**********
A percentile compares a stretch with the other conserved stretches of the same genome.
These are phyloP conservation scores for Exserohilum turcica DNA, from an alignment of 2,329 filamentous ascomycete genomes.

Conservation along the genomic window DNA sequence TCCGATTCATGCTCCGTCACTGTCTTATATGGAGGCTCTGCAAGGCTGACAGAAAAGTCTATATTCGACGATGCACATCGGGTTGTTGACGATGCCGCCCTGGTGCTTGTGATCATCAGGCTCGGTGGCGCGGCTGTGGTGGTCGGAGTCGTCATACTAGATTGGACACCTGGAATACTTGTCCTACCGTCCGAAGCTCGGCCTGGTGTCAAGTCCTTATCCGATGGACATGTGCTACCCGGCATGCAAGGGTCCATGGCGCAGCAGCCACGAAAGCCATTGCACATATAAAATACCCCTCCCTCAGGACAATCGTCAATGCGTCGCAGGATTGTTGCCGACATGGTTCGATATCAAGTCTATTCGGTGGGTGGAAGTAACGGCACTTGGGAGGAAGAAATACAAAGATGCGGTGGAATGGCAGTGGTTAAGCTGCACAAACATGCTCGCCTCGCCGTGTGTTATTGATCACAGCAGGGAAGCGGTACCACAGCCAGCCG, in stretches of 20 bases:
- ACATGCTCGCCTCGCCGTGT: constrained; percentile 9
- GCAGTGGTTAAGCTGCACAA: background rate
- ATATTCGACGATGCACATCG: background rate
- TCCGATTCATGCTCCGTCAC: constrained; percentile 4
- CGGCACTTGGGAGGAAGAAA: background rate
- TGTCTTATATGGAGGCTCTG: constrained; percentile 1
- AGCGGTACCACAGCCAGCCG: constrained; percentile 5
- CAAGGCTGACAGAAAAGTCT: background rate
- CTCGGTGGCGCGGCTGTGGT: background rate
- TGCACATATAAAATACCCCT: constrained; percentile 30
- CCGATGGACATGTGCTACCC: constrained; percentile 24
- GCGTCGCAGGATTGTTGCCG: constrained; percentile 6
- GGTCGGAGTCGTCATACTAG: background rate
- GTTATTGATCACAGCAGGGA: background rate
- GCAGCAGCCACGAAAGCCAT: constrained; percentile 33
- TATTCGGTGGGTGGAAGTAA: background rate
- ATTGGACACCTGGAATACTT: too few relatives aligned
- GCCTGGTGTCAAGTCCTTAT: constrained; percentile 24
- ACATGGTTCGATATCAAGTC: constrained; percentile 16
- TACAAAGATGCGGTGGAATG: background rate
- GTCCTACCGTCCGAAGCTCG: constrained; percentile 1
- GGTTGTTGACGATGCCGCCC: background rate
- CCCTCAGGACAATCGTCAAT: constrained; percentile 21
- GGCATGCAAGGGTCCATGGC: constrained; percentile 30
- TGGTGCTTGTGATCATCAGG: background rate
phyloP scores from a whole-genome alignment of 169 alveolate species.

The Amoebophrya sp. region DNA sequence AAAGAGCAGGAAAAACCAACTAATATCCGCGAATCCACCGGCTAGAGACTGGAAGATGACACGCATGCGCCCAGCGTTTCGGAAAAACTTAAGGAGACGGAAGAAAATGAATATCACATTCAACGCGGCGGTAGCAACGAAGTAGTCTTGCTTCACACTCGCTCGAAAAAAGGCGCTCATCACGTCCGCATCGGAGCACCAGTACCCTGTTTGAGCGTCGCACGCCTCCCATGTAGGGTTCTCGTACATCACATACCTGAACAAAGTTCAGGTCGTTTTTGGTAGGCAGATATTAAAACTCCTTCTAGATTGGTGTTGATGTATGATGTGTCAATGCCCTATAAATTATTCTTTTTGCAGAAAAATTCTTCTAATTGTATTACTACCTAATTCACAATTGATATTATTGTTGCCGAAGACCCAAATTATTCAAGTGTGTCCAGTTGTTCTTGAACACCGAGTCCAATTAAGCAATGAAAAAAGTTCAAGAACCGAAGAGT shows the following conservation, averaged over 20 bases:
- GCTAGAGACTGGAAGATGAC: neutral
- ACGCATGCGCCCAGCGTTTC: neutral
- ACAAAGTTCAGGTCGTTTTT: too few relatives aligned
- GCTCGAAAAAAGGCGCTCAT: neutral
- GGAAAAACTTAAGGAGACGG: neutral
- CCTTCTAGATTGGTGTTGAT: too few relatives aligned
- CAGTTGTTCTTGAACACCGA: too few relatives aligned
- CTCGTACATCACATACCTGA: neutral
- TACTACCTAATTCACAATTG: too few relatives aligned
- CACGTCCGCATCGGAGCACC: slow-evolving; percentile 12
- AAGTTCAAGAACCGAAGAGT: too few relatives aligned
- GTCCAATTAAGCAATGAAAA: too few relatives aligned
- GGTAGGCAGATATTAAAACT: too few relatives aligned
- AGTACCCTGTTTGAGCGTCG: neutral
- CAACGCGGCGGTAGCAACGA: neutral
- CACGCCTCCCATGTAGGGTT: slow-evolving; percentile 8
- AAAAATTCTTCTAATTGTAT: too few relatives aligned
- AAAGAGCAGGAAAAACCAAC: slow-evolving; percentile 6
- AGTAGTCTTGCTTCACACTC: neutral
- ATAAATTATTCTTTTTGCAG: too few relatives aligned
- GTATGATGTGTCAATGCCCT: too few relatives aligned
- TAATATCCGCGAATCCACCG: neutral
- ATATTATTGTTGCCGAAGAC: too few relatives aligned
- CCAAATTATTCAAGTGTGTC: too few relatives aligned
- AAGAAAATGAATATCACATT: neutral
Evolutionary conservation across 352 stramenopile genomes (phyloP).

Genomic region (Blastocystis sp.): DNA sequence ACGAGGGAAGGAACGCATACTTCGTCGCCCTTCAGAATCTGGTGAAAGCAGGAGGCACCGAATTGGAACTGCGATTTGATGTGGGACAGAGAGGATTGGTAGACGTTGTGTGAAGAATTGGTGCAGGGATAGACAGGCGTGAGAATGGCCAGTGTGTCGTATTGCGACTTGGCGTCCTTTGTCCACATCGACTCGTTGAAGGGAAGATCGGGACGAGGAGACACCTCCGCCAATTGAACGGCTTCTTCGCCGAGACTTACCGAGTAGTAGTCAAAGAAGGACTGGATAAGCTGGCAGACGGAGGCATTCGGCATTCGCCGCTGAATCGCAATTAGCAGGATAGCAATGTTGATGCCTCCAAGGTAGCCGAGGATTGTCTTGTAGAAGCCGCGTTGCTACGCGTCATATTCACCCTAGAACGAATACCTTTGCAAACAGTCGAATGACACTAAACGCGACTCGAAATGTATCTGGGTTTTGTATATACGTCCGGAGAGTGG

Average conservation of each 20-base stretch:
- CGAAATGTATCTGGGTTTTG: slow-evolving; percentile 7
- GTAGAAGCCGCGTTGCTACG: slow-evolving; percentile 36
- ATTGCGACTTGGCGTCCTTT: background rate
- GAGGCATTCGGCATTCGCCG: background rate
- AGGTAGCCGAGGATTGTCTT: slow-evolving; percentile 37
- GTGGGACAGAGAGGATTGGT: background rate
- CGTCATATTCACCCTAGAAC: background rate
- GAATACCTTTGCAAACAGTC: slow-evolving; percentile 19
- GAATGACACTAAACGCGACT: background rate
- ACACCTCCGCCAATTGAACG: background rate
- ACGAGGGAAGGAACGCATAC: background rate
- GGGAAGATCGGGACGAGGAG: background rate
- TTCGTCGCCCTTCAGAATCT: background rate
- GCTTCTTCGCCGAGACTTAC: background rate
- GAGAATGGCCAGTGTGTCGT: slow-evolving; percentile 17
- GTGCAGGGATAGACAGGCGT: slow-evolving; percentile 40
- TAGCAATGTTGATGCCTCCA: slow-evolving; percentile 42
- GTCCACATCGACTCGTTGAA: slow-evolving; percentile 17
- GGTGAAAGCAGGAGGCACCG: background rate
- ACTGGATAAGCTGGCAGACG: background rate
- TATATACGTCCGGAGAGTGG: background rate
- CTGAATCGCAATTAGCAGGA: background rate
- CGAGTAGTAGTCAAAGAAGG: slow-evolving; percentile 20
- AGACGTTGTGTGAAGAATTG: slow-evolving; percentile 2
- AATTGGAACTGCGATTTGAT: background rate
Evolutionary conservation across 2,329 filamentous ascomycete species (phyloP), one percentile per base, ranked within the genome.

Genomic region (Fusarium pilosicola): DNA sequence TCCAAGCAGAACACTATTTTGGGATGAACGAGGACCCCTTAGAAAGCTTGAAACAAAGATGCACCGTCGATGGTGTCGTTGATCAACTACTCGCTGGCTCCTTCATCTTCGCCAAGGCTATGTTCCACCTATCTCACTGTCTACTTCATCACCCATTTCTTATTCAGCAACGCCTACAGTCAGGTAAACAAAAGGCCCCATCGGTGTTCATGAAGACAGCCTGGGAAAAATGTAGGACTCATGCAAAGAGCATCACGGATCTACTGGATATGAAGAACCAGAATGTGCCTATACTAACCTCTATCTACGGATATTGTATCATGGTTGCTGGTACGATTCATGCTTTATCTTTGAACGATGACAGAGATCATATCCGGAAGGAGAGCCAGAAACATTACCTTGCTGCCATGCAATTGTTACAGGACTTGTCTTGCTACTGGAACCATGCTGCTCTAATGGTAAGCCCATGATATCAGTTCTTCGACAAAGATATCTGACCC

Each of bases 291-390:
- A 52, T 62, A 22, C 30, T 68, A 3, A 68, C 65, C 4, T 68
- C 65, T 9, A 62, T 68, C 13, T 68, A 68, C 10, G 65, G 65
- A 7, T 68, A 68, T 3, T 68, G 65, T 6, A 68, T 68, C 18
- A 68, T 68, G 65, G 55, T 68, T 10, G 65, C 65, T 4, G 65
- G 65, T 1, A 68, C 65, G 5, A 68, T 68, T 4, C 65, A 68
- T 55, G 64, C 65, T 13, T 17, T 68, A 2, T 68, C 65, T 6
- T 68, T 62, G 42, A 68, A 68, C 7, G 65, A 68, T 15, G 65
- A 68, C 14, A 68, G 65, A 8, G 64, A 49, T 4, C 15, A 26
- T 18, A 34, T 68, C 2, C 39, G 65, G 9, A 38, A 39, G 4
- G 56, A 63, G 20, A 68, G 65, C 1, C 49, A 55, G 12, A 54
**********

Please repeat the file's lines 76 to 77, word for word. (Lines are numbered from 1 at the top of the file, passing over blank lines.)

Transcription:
- GTCCACATCGACTCGTTGAA: slow-evolving; percentile 17
- GGTGAAAGCAGGAGGCACCG: background rate